If the 21st century becomes a Singer century, we will also see legal infanticide of born children who are ill or who have ill older siblings in need of their body parts.
Question: What about parents conceiving and giving birth to a child specifically to kill him, take his organs and transplant them into their ill older children? Singer: "It's difficult to warm to parents who can take such a detached view, (but) they're not doing something really wrong in itself." Is anything wrong with a society in which children are bred for spare parts on a massive scale? "No."
When we had lunch after our initial interview and I read back his answers to him, he said he would be "concerned about a society where the role of some women was to breed children for that purpose," but he stood by his statements. He also reaffirmed that it would be ethically OK to kill 1-year-olds with physical or mental disabilities, although ideally the question of infanticide would be "raised as soon as possible after birth."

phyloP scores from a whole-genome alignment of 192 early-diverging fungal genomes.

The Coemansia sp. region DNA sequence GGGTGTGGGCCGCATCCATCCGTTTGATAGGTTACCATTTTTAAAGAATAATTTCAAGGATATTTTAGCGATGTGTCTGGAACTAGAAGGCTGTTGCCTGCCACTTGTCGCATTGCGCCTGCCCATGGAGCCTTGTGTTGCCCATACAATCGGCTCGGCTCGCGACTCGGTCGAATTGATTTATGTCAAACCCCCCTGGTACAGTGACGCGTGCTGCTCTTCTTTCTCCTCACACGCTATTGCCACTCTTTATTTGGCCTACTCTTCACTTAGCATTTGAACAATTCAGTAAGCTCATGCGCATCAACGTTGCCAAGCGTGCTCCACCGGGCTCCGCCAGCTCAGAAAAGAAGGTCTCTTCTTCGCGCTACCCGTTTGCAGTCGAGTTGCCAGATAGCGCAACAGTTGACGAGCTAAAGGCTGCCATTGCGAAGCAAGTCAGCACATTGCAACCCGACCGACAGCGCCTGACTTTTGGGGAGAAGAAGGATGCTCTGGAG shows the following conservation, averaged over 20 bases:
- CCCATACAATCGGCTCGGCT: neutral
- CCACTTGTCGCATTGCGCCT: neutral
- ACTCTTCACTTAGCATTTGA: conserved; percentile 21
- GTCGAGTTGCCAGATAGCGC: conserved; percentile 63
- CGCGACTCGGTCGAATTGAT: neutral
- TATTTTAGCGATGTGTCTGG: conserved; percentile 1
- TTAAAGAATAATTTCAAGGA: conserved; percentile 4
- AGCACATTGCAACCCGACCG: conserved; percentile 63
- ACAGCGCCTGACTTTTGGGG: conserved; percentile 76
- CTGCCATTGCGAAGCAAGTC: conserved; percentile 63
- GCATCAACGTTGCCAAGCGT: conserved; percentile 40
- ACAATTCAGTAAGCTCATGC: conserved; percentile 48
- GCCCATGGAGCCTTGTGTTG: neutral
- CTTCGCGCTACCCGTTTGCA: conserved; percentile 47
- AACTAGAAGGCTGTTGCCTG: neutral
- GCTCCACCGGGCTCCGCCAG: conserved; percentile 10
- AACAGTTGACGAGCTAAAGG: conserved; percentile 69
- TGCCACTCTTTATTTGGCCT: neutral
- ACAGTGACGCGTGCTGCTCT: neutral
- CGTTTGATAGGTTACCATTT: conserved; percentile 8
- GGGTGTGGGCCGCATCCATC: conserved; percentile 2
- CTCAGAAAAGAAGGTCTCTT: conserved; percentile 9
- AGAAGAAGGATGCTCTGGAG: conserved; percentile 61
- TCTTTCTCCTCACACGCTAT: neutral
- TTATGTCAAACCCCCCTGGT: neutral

These proposals are biblically and historically monstrous, but Singer is a soft-spoken Princeton professor. Whittaker Chambers a half-century ago wrote that, "Man without God is a beast, and never more beastly than when he is most intelligent about his beastliness," but part of Singer's effectiveness in teaching "Practical Ethics" to Princeton undergraduates is that he does not come across personally as beastly.
C.S. Lewis 61 years ago wrote "That Hideous Strength," a novel with villainous materialists employed by N.I.C.E. (the National Institute of Coordinated Experiments). Their offices were to be in a building that "would make quite a noticeable addition to the skyline of New York." But Singer sits in an unostentatious office at Princeton's Center for Human Values, which is housed in a small and homey grayish-green building with a front yard that slopes down the street. The center even has a pastoral-sounding address: 5 Ivy Lane.